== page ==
This week Cabinet Members and I were briefed on the Draft South East Dorset Transport Study. The draft study has far reaching implications for transport in the conurbation over the next 25 years.
See our story on the transport study
The work was commissioned by the last Government’s Quangos - the Regional Development Agency and Government Office South West – together with the Borough of Poole, Dorset County Council and Bournemouth Borough Council to review the potential growth in traffic levels and outline options for managing this growth.
The recommendations contained in the draft study are currently out for consultation and I’d encourage all residents to go to the website and comment on the proposals.
Whilst there are a number of policies in the draft that we were pleased to see recommended – including the upgrading of the road from Blackwater junction on the A338 to the airport, and support for our proposal to improve bus routes in Bournemouth, there are a number of recommendations in the draft that we find either unacceptable or which have failed to demonstrate that there has been sufficient analysis of the issue or wider public consultation, particularly in Bournemouth.
These recommendations include:
• Significant increases in car parking charges in the Town Centre - as a Council we have sought to maintain or reduce car park charges in order to promote local economic growth and assist the town centre retail and tourist sectors. We are totally opposed to any policy that proposes significant increases in town centre parking charges.
• A park and ride scheme on Wessex Fields, Riverside Avenue near the hospital, has been approved by a Government Inspector on appeal.
However the proposal to build a park and ride scheme in north Bournemouth on land adjacent to Northbourne Roundabout in such an environmentally sensitive area next to Cherry Tree Nursery - needs to be completely rethought.
This proposal reflects the fact that there has been insufficient consultation with local residents and thus as a Cabinet we will not be able to support this proposal.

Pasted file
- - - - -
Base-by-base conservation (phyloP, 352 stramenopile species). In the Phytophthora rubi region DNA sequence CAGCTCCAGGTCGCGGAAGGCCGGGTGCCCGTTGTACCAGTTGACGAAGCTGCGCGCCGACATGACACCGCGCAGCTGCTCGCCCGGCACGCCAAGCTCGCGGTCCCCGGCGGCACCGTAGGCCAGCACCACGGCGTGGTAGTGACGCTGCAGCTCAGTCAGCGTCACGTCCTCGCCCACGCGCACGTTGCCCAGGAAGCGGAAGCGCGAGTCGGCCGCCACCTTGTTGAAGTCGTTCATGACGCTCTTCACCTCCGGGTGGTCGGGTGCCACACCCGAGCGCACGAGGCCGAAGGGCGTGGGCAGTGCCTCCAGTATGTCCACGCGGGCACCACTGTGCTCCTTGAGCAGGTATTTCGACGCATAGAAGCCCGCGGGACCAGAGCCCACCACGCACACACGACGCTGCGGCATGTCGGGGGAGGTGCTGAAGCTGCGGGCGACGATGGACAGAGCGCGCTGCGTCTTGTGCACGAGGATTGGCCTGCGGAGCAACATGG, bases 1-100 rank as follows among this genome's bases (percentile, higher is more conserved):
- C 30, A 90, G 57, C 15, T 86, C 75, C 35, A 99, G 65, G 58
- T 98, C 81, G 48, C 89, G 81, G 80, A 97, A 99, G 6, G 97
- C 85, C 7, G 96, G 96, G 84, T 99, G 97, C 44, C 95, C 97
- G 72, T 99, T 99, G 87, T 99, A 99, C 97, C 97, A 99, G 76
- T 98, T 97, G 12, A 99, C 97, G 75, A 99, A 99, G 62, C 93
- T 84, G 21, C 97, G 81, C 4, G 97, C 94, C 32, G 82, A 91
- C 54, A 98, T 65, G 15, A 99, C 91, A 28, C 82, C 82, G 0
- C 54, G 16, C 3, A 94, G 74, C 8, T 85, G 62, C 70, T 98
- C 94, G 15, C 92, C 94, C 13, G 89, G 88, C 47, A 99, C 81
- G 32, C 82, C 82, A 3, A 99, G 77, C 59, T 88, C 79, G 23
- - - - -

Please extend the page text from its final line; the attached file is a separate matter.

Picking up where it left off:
• The proposal of a relief road from the Airport going west to Milhams along the flood plain in north Kinson is not supported either.
Whilst this proposal is not scheduled for consideration for the next 15 years, we feel substantially more technical work and local consultation will be necessary to prove the need for such a road in this environmentally sensitive area.
We understand why the study has also considered proposals for congestion charging and workplace charging for car spaces and toll roads.
The previous government were anxious to promote such schemes in response to traffic volumes in the inner cities, but we do not believe these measures are required in Bournemouth.
Such policies would have a negative impact on economic growth and the local tourist economy and therefore we are clear that no further action should be taken on these issues.
In summary, we believe that the Council’s policies of reducing congestion via the improvements to highway junctions, improved cycle lanes, investment in real time bus information and bus controlled traffic lights has worked well and needs to continue.
We have developed better relations with the bus operators under the Bus Quality Partnership – which has resulted in a significant increase in bus use over the last few years - and we will continue to support these policies.
Our commitment to promoting improved town centre access for both cars and buses will remain as will our policy of working with the business community to seek to reduce car park charges and to look for alternative ways of generating income e.g. via advertising.
The draft study needs to be subject to much wider public review and extensive debate, both by residents and the business community before we can take these issues further.
As a Cabinet we will certainly be opposing the recommendations outlined above.
Councillor Michael Filer, the Council lead on the project, and I will be taking a report to Cabinet in March to outline our position on these proposals and to ensure that residents are consulted and able to influence or reject the recommendations.
It is not entirely clear to me from the document I have seen whether Bournemouth residents have been encouraged to participate in the consultation in the same way as our neighbours in Poole and indeed throughout Dorset.
In order to ensure local residents are far more widely consulted I have asked officers of the Council to consider how best we can achieve that far wider consultation that colleagues and I believe is required.
The public consultation concludes at the end of February 2011. You can have your say by downloading the leaflet using the link below or visiting www.sedorsetmms.com
Yesterday, 27 January, marked Holocaust Memorial Day. This international event is dedicated to the remembrance of victims of the Holocaust and other genocides, including those in Cambodia, Rwanda and Bosnia. 27 January is the chosen date since this is the day the Auschwitz concentration camp was liberated by the Soviet Union in 1945.
This year’s theme is ‘Untold Stories’, and yesterday I attended a presentation at Pavilion Dance on the ‘Righteous Muslims’. The story chronicles the role played by Muslims who defended Jews during World War Two. The event was exceptionally well-attended by people of all ages, and I was pleased to see such a turnout.
We also heard very moving memories from Frank Miller, who shared his story about how the wartime situation in Holland affected his family.
Until next week.